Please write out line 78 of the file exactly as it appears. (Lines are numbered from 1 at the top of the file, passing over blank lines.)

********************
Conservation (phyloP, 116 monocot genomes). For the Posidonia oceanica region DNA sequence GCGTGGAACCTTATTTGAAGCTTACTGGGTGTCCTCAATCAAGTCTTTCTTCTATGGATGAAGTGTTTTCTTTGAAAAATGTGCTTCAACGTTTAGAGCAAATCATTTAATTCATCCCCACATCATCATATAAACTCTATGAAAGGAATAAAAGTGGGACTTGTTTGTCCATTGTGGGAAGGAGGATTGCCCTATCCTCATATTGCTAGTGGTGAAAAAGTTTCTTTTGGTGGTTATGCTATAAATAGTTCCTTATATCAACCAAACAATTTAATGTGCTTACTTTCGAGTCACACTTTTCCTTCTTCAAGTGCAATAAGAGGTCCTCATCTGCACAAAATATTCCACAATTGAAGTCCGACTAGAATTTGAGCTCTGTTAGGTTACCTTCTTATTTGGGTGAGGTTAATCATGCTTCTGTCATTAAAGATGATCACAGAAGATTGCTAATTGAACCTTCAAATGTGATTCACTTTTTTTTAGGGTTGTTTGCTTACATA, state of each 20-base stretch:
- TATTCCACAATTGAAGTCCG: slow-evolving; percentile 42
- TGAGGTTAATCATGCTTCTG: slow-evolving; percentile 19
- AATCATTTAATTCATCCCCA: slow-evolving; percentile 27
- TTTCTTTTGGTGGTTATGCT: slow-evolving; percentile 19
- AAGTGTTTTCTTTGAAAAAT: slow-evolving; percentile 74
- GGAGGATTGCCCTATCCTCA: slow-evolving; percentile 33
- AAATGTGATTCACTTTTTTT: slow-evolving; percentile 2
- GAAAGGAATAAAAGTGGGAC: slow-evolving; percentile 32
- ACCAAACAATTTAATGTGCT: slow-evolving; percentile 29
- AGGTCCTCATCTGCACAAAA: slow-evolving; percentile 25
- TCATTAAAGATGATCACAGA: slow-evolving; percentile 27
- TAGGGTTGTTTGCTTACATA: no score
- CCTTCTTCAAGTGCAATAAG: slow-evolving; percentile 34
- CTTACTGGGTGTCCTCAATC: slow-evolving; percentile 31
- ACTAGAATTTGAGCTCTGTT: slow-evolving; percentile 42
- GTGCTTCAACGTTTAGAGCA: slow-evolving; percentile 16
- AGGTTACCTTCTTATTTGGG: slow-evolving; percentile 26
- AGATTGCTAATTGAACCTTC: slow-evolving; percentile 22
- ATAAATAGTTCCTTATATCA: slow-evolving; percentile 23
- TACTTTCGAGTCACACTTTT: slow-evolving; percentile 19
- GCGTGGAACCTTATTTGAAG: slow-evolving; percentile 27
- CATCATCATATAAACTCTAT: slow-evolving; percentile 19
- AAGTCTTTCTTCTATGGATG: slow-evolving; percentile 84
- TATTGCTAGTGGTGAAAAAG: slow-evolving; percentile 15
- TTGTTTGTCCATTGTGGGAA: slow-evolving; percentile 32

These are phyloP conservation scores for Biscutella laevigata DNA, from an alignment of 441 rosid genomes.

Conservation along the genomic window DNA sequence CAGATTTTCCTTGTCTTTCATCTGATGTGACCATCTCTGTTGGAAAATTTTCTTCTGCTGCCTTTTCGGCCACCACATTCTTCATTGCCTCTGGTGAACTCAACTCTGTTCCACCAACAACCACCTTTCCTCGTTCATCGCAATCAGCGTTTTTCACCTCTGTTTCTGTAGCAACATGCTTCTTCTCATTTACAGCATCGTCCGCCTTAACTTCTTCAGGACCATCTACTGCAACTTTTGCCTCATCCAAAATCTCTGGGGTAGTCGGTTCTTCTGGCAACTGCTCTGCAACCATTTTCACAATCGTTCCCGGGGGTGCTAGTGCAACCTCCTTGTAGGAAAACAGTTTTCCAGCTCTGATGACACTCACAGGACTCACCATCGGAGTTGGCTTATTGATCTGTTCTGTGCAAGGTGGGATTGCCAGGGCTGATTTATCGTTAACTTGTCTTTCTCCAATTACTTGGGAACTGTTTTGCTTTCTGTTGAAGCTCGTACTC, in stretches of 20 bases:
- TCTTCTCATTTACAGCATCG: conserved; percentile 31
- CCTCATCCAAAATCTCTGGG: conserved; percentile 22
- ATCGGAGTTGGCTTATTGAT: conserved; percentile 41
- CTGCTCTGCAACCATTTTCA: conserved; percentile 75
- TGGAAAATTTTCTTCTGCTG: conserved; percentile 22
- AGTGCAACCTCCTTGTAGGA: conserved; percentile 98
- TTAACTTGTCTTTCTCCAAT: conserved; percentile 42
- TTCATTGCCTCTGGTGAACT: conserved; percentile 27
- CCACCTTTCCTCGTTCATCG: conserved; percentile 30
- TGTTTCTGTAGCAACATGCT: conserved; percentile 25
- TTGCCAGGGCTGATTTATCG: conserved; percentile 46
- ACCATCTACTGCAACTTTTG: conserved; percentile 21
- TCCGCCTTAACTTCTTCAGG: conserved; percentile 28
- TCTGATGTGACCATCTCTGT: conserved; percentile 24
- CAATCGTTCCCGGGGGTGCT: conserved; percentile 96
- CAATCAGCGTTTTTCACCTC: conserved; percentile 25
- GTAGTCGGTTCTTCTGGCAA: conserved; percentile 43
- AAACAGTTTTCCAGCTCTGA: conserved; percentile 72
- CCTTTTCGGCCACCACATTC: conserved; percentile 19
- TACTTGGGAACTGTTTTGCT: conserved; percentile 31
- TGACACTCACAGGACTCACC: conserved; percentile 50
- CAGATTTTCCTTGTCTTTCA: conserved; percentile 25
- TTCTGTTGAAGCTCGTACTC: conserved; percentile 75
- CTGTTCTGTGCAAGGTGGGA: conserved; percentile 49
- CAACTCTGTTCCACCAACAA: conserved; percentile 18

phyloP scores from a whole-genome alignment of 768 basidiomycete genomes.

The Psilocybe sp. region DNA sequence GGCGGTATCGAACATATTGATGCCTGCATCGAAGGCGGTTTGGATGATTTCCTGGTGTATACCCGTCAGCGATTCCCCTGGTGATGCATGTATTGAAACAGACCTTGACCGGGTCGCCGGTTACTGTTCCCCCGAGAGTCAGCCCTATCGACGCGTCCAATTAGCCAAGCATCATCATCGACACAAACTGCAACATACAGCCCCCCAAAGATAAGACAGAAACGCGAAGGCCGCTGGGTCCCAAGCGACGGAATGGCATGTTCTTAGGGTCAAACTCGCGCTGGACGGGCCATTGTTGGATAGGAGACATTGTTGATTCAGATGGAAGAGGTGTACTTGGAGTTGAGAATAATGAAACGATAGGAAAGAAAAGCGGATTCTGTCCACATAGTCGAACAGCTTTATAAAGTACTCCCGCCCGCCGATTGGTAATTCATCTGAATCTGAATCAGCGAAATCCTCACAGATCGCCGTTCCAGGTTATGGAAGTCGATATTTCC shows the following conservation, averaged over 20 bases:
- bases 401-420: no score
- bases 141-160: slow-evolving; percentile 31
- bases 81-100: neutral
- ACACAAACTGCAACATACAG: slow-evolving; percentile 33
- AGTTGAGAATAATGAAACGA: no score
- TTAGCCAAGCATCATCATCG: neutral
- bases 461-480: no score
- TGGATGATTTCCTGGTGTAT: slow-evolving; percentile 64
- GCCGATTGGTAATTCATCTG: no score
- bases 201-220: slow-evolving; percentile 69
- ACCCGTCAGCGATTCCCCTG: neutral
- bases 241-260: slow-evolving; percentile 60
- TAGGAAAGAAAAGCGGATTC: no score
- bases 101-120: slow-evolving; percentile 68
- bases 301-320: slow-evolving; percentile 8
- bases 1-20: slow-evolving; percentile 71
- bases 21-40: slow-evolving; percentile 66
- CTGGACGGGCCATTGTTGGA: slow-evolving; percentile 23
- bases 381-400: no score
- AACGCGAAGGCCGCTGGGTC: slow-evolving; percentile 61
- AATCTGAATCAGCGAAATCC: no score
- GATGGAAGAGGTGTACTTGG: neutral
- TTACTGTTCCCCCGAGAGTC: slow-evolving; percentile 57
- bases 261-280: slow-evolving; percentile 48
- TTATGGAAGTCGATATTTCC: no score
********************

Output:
- TTACTGTTCCCCCGAGAGTC: slow-evolving; percentile 57